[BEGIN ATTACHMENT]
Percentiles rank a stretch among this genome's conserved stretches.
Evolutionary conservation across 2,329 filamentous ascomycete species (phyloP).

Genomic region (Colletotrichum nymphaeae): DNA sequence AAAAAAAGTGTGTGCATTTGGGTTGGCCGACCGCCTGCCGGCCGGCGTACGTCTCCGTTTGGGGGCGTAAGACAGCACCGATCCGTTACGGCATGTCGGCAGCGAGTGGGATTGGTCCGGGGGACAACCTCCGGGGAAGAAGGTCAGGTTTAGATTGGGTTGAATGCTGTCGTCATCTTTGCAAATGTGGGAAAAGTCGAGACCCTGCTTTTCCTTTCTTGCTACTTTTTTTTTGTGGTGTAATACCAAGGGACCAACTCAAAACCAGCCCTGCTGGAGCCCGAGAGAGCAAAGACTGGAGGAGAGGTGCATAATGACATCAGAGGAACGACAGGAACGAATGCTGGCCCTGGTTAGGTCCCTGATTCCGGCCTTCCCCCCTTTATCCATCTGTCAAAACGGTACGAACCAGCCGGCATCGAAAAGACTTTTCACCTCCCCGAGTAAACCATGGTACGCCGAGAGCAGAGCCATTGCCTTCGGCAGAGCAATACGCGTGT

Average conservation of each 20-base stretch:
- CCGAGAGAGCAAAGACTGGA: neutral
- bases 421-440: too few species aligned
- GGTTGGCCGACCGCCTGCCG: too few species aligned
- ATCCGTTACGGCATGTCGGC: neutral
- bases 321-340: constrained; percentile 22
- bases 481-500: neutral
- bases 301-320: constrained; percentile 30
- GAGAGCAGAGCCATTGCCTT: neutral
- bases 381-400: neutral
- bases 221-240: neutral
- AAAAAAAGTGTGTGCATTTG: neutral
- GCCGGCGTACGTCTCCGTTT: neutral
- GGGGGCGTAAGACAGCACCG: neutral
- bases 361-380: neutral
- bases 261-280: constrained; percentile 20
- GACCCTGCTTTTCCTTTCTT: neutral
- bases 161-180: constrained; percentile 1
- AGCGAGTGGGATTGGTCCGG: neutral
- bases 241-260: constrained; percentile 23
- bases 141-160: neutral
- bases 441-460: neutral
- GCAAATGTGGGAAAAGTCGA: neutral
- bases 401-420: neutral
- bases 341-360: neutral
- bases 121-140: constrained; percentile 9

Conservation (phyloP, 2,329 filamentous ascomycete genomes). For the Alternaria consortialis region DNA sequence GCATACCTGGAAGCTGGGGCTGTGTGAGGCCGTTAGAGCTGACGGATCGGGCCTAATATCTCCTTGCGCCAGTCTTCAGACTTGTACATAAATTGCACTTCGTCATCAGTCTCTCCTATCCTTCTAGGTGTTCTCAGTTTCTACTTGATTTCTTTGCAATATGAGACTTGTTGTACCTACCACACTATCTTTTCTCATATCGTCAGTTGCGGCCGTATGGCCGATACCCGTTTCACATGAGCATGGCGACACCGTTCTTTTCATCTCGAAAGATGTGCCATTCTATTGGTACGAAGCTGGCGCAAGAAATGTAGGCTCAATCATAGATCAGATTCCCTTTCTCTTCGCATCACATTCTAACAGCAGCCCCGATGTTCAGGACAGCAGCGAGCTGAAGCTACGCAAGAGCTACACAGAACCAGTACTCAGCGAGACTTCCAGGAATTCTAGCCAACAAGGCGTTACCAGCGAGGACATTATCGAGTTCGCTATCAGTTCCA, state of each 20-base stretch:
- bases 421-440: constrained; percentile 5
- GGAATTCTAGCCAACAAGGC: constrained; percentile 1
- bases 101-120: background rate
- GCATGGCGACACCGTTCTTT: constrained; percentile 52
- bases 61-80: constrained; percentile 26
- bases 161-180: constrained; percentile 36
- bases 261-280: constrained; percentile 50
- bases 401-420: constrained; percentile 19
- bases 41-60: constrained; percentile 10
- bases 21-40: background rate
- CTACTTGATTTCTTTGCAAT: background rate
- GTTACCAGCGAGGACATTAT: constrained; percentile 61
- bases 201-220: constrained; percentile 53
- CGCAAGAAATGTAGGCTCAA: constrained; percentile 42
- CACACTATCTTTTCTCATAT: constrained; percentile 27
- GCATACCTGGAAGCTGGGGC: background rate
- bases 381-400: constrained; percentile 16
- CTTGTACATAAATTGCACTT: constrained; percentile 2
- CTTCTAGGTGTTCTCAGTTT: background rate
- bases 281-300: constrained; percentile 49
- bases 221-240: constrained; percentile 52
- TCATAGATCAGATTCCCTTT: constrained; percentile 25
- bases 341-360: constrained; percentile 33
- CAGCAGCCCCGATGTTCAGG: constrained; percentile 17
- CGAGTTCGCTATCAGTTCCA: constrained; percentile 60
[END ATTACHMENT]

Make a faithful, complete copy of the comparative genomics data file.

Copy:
Percentiles rank a stretch among this genome's conserved stretches.
Evolutionary conservation across 2,329 filamentous ascomycete species (phyloP).

Genomic region (Colletotrichum nymphaeae): DNA sequence AAAAAAAGTGTGTGCATTTGGGTTGGCCGACCGCCTGCCGGCCGGCGTACGTCTCCGTTTGGGGGCGTAAGACAGCACCGATCCGTTACGGCATGTCGGCAGCGAGTGGGATTGGTCCGGGGGACAACCTCCGGGGAAGAAGGTCAGGTTTAGATTGGGTTGAATGCTGTCGTCATCTTTGCAAATGTGGGAAAAGTCGAGACCCTGCTTTTCCTTTCTTGCTACTTTTTTTTTGTGGTGTAATACCAAGGGACCAACTCAAAACCAGCCCTGCTGGAGCCCGAGAGAGCAAAGACTGGAGGAGAGGTGCATAATGACATCAGAGGAACGACAGGAACGAATGCTGGCCCTGGTTAGGTCCCTGATTCCGGCCTTCCCCCCTTTATCCATCTGTCAAAACGGTACGAACCAGCCGGCATCGAAAAGACTTTTCACCTCCCCGAGTAAACCATGGTACGCCGAGAGCAGAGCCATTGCCTTCGGCAGAGCAATACGCGTGT

Average conservation of each 20-base stretch:
- CCGAGAGAGCAAAGACTGGA: neutral
- bases 421-440: too few species aligned
- GGTTGGCCGACCGCCTGCCG: too few species aligned
- ATCCGTTACGGCATGTCGGC: neutral
- bases 321-340: constrained; percentile 22
- bases 481-500: neutral
- bases 301-320: constrained; percentile 30
- GAGAGCAGAGCCATTGCCTT: neutral
- bases 381-400: neutral
- bases 221-240: neutral
- AAAAAAAGTGTGTGCATTTG: neutral
- GCCGGCGTACGTCTCCGTTT: neutral
- GGGGGCGTAAGACAGCACCG: neutral
- bases 361-380: neutral
- bases 261-280: constrained; percentile 20
- GACCCTGCTTTTCCTTTCTT: neutral
- bases 161-180: constrained; percentile 1
- AGCGAGTGGGATTGGTCCGG: neutral
- bases 241-260: constrained; percentile 23
- bases 141-160: neutral
- bases 441-460: neutral
- GCAAATGTGGGAAAAGTCGA: neutral
- bases 401-420: neutral
- bases 341-360: neutral
- bases 121-140: constrained; percentile 9

Conservation (phyloP, 2,329 filamentous ascomycete genomes). For the Alternaria consortialis region DNA sequence GCATACCTGGAAGCTGGGGCTGTGTGAGGCCGTTAGAGCTGACGGATCGGGCCTAATATCTCCTTGCGCCAGTCTTCAGACTTGTACATAAATTGCACTTCGTCATCAGTCTCTCCTATCCTTCTAGGTGTTCTCAGTTTCTACTTGATTTCTTTGCAATATGAGACTTGTTGTACCTACCACACTATCTTTTCTCATATCGTCAGTTGCGGCCGTATGGCCGATACCCGTTTCACATGAGCATGGCGACACCGTTCTTTTCATCTCGAAAGATGTGCCATTCTATTGGTACGAAGCTGGCGCAAGAAATGTAGGCTCAATCATAGATCAGATTCCCTTTCTCTTCGCATCACATTCTAACAGCAGCCCCGATGTTCAGGACAGCAGCGAGCTGAAGCTACGCAAGAGCTACACAGAACCAGTACTCAGCGAGACTTCCAGGAATTCTAGCCAACAAGGCGTTACCAGCGAGGACATTATCGAGTTCGCTATCAGTTCCA, state of each 20-base stretch:
- bases 421-440: constrained; percentile 5
- GGAATTCTAGCCAACAAGGC: constrained; percentile 1
- bases 101-120: background rate
- GCATGGCGACACCGTTCTTT: constrained; percentile 52
- bases 61-80: constrained; percentile 26
- bases 161-180: constrained; percentile 36
- bases 261-280: constrained; percentile 50
- bases 401-420: constrained; percentile 19
- bases 41-60: constrained; percentile 10
- bases 21-40: background rate
- CTACTTGATTTCTTTGCAAT: background rate
- GTTACCAGCGAGGACATTAT: constrained; percentile 61
- bases 201-220: constrained; percentile 53
- CGCAAGAAATGTAGGCTCAA: constrained; percentile 42
- CACACTATCTTTTCTCATAT: constrained; percentile 27
- GCATACCTGGAAGCTGGGGC: background rate
- bases 381-400: constrained; percentile 16
- CTTGTACATAAATTGCACTT: constrained; percentile 2
- CTTCTAGGTGTTCTCAGTTT: background rate
- bases 281-300: constrained; percentile 49
- bases 221-240: constrained; percentile 52
- TCATAGATCAGATTCCCTTT: constrained; percentile 25
- bases 341-360: constrained; percentile 33
- CAGCAGCCCCGATGTTCAGG: constrained; percentile 17
- CGAGTTCGCTATCAGTTCCA: constrained; percentile 60